<img height="1" width="1" style="display:none" src="https://www.facebook.com/tr?id=1582589251849414&amp;ev=PageView&amp;noscript=1">
bg-blog-header.jpg

Applying the Pareto Principle to your Cloud Strategy

Paul Boal

Cloud computing has its roots in the idea of “utility computing” from the 1960’s, and has evolved over the past decade into a flexible and scalable solution for many organization’s computing needs. As this evolution continues, and the cloud options and combinations expand, many managers and organizations are becoming increasingly perplexed about where to start with their own approach to cloud adoption. 

To begin, we can look to the Pareto Principle (also known as the 80/20 rule) to focus our efforts.

Not many people are aware that the principle was named after Vilfredo Pareto who, as the story goes, noticed that 20% of the pea plants in his garden yielded 80% of the healthy pea pods, that 80% of the land in Italy was owned by 20% of the population, and that 80% of economic production typically came from 20% of the companies. Richard Koch writes in his book that, “In business the 80/20 principle is behind any innovation, any extra value. It is an entrepreneurial principle, a formula for value creation utilized not only by entrepreneurs, but by most managers and organizations.”

With a Pareto Principle mindset, let’s step through a few actions that can produce the highest yield for your cloud strategy:

Write it down

“Most of us don’t work out what we want. And most of us end up with lopsided lives as a result.”

  • Richard Koch, author of The 80/20 Principle

Gartner estimates that less than one-third of organizations have a well-documented cloud strategy. “Because the CEO says so” is not a strategy. Business goals must be defined. Donna Scott, research vice president at Gartner, says, “A cloud strategy clearly defines the business outcomes you seek, and how you are going to get there. Having a cloud strategy will enable you to apply its tenets quickly with fewer delays, thus speeding the arrival of your ultimate business outcomes.”

Your cloud strategy keeps the end goals in the conversation as you step through innovation cycles and course correct, and it allows you to align expectations across the enterprise. Misaligned expectations is a major cause for confused results and many project failures.

Not a One-Size-Fits-All Solution

Once you have clear business goals, it’s time to understand what cloud solution will work best for your needs. There is no one-size-fits-all approach, so you must align your goals with the cloud options available which range from “no cloud” to “pure cloud.”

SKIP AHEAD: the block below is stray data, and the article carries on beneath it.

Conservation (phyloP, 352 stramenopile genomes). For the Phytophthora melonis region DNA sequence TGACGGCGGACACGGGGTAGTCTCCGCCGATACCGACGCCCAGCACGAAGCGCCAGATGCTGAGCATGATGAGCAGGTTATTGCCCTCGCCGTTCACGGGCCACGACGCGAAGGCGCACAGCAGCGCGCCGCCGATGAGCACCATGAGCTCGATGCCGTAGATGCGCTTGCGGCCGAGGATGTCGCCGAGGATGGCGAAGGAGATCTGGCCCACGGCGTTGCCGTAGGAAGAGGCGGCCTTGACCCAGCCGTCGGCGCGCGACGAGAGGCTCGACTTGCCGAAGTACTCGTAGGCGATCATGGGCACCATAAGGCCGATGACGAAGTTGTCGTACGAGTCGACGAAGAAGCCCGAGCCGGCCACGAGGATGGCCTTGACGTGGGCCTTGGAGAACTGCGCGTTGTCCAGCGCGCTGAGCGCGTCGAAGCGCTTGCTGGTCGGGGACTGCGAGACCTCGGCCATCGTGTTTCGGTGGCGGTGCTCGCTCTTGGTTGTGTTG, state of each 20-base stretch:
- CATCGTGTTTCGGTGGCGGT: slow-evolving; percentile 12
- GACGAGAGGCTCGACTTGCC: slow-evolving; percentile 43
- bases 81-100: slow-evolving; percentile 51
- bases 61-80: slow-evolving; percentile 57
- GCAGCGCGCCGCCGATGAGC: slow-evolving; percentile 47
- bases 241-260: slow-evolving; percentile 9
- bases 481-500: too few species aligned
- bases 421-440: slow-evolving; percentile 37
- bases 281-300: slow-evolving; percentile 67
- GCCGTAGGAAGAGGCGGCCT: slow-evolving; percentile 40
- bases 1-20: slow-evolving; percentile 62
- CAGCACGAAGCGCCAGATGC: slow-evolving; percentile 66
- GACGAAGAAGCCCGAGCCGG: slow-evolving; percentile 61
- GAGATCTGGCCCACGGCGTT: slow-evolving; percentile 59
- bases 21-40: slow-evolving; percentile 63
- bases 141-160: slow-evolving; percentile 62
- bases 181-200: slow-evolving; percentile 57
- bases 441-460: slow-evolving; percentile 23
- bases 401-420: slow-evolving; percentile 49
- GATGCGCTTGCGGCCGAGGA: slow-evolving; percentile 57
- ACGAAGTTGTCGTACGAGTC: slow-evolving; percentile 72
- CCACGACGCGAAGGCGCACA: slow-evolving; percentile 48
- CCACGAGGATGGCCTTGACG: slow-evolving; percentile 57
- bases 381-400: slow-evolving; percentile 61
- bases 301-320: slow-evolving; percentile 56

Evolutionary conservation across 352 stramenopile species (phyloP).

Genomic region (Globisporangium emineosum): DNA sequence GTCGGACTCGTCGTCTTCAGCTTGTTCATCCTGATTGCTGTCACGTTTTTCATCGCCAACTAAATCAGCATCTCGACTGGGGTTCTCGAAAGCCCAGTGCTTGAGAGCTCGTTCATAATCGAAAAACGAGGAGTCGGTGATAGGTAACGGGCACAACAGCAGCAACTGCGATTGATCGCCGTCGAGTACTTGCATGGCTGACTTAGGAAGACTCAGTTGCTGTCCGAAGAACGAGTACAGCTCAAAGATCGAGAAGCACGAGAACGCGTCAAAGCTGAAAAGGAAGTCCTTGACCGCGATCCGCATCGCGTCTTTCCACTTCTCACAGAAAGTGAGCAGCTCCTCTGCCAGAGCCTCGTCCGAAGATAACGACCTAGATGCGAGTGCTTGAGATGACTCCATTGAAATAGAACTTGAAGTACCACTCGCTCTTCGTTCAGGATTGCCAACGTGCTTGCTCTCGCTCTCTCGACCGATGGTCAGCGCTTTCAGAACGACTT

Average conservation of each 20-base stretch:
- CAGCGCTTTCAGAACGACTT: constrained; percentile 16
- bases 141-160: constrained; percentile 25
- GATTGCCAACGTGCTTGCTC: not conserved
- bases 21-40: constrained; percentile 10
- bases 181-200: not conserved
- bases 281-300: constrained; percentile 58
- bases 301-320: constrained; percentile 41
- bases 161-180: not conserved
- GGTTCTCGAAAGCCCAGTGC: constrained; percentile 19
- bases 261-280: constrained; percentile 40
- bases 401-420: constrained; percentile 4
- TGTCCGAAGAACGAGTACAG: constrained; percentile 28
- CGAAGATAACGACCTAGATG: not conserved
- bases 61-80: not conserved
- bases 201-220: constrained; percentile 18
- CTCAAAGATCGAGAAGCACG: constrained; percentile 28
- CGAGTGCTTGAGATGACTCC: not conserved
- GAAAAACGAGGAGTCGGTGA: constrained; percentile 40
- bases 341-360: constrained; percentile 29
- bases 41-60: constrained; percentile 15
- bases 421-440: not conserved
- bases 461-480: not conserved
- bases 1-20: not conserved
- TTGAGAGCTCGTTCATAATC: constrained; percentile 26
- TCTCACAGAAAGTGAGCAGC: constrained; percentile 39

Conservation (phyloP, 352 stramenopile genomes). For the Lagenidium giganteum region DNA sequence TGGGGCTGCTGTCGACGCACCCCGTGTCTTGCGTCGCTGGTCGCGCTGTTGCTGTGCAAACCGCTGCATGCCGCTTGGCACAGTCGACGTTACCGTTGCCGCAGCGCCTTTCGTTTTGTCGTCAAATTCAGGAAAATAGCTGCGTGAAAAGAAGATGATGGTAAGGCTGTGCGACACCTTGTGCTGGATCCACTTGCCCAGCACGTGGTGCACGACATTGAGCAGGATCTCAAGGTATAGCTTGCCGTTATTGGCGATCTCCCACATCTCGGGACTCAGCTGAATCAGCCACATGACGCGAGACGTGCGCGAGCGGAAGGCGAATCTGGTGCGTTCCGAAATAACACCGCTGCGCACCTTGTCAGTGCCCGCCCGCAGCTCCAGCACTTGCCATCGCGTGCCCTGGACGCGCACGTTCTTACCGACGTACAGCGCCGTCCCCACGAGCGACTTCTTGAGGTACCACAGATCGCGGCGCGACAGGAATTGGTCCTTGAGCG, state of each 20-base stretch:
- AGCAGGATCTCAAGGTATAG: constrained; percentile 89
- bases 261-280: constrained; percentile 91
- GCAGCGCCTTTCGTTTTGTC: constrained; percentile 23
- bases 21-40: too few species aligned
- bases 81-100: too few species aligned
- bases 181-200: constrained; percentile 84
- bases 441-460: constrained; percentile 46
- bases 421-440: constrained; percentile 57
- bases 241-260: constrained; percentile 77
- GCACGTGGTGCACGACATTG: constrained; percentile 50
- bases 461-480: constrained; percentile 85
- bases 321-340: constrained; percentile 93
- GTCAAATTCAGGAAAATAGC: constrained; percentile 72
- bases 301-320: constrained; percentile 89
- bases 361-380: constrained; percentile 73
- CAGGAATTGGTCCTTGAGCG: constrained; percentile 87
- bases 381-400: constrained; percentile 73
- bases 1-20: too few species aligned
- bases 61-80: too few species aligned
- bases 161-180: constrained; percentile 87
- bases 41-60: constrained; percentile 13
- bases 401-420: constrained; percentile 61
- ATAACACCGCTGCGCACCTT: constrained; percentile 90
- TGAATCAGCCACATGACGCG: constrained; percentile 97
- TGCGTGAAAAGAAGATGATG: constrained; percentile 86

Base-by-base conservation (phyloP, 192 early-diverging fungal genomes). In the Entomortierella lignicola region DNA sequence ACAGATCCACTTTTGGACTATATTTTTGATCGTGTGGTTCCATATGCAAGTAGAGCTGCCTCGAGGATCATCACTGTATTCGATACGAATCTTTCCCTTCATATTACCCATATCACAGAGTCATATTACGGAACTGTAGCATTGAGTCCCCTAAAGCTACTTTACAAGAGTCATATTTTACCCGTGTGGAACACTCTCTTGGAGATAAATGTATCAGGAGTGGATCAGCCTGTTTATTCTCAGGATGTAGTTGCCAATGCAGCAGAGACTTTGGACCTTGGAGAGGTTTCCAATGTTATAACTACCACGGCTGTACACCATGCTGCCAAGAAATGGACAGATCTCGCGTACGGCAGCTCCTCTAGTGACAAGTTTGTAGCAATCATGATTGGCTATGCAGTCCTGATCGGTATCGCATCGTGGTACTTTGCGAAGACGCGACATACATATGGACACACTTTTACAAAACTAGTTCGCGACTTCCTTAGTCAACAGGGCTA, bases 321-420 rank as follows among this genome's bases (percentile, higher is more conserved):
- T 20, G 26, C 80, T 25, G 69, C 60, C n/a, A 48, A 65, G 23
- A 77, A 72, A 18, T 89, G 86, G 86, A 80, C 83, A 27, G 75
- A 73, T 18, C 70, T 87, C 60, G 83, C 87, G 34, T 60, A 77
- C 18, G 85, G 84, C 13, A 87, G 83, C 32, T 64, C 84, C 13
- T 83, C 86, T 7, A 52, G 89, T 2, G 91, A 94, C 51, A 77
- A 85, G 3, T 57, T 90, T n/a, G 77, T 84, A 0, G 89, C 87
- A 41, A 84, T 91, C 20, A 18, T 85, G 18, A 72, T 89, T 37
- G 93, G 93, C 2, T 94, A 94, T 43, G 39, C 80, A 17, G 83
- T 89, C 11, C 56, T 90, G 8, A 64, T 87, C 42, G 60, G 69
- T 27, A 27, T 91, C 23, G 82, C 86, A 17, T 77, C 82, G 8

Gartner recommends a “bimodal” approach whereby you focus on “keeping the business running reliably” on the one hand, and focus more on “agility, speed and innovation” on the other. They also introduced a matrix to help guide which kind of cloud service to consider for each application or use-case scenario you are considering. 

Picture1-14

As you can see from the matrix above, applications that have high and clear benefits with low and manageable challenges are prime candidates for the public cloud whereby an application with the same benefits but high or unmanageable challenges may be good candidates for a private cloud approach.

One area that is ripe for cloud computing is analytics. With the sheer amount of disparate data being stored across many different environments and in many different formats, the cloud can be a great solution to extract meaning and develop new–otherwise hidden–insights and opportunities. And, again, a business case should be made when assessing which analytic projects would be best building in, or migrating to, the cloud.

A great example of this practical cloud analytics adoption is EHRs. Sriram Bharadwaj, director of information services at UC Irvine Health explains, “In the past, EHRs were operating just to make sure we collected data from physicians and all of the data is stored in a single repository… Now hospitals are trying to figure out how the data stored in an EHR can be used to make effective decisions around the planning of care, the quality of care, redesigning care and reducing the cost of care."

The Right People, in the Right Places

Cloud solutions will often use the latest and greatest available technology which allows for a faster time-to-market than those using a more traditional infrastructure. But with that cutting edge technology comes the need for talent who have special skill sets. Ensuring you have the talent capacity to implement your cloud strategy can help you to lock in your greatest ROI while reducing unnecessary risks and inefficiencies.

This is not a comprehensive list of things you will need for your cloud strategy, but it should get you off to a good start writing out a clearly defined strategy, understanding what cloud capacities you will need based on business goals, and making sure you have the talent on hand to execute processes that will make use of the cloud fruitful for your organization.

If you would benefit from an advisor helping you with your cloud strategy, finding talent for implementation or both, we can help you turn your challenges into opportunities. Feel free to reach out to us with any questions you may have.